The wetland graywater system consisted of a series of specialized PVC pipes filled with medium, which would serve as a surface for bacteria and stability for the wetland plants.  Again, unfortunately, I did not think to take photographs as I was building the pipes or, as I like to call them, biofilters.  (The creation of this blog is helping me realize the necessary steps to have more valuable content.)  We utilized three types of biofilters, each having a slight difference in construction, but all having a very similar interior filter design.  By placing a stainless steel insert into the center of a tube, we were able to force the water down one side of the pipe and up the other.  We were able to modify this approach by simply adding a smaller diameter pipe inside the tube, forcing the water to travel down the inside pipe and then back up in the area between the two pipes.  In my opinion, this was the best filter model, as it requires little effort to build and lessens the chance for leakage.  Another model featured a smaller diameter pipe with a U shape; however, this filter proved to be the most troublesome of the bunch -  I'm not sure if it was the diameter difference or just an inappropriate attempt, but several times the pipe leaked.  If I were to set this system up again, I would certainly not include it.  Into each filter we fitted two outlets - a bib, or valve, near the bottom for draining and water sampling; and a barb adapter near the top for overflow.

Biofilters attached to the ledgers
Drain bucket, plants, and lights installed
We knew that we wanted aerobic bacteria so as to the limit unpleasant smells associated with anaerobic decomposition.  For this reason, we placed a large plastic wiffle ball in the bottom of each biofilter.  Inside each wiffle ball, we placed a bubbler and extended an air hose up and out of the biofilter.  While holding this air hose taunt, we filled the biofilter with large rocks, then more porous lava rock, followed by pea gravel. Finally, we planted wild harvested wetland plants in the pea gravel at the top of the tubes.  Once the filters were installed, they were filled with water from the aquarium in order to introduce beneficial bacteria and to feed the wetland plants.  We also added T5 grow lights above the filters to supplement lighting for the plants.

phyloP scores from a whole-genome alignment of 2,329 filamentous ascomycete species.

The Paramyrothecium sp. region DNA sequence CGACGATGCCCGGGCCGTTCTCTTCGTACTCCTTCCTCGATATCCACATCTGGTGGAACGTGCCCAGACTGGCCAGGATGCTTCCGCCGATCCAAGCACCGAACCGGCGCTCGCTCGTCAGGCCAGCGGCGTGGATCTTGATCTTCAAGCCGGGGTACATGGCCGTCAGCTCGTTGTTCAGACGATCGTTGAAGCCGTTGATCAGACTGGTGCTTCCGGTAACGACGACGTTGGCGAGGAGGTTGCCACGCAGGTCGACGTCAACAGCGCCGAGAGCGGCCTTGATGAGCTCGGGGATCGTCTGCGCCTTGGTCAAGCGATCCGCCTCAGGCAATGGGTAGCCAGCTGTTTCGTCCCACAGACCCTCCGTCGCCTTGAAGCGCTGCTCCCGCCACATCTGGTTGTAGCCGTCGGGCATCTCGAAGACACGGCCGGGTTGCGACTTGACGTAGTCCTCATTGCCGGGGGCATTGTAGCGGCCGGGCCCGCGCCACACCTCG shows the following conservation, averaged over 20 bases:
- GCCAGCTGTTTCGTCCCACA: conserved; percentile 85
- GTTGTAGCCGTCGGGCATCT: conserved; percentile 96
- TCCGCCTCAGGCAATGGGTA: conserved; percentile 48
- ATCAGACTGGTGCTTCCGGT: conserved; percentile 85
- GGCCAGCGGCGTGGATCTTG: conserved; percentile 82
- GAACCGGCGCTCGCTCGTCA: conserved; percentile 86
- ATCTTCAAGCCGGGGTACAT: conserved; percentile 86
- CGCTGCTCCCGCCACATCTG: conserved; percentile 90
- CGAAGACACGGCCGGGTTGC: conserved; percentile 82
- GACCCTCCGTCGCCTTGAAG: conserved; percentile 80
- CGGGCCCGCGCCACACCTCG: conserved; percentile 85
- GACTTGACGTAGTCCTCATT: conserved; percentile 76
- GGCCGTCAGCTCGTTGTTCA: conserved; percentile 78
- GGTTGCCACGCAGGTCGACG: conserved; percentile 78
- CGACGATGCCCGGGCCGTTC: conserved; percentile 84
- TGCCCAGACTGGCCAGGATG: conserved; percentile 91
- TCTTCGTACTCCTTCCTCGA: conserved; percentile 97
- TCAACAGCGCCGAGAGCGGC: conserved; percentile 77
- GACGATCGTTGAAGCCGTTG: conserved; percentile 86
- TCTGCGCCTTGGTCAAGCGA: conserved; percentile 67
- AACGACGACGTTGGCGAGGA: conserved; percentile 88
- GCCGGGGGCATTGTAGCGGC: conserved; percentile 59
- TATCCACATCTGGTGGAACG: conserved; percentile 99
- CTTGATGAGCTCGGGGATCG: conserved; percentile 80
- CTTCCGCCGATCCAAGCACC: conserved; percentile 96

With the filters in place, we added a three-way valve under the sink that allowed us to divert water to a bucket or the sewer. Once the bucket was filled or, once a day, it was moved to the top of the system and allowed to drain into the first filter.   As the wastewater left the bucket, the incoming water displaced biofiltered water up and out of the first tube and into the next by way of the overflow adapter.  This water then displaces water in the next tube and so on until the bucket drains and additional overflow from the final filter enters the fish tank.

Unfortunately, or fortunately, depending on how you look at it, I was beckoned to a new location and the project halted after about 2 months.  We never installed the planter shelves that would support edible plants watered from the fish tank, as I made the decision to move into another house that was attached to a wonderful yard (and thus the food forest was born ... but more on that later). However, I wanted to share this experience with anyone interested as it was a successful means to treat household wastewater and we certainly would have been able to grow food, while decreasing the volume of wastewater leaving the house.  We'll pick this project back up again at some point, whether it be another in-home system or a larger greenhouse demonstration project.  Stay tuned!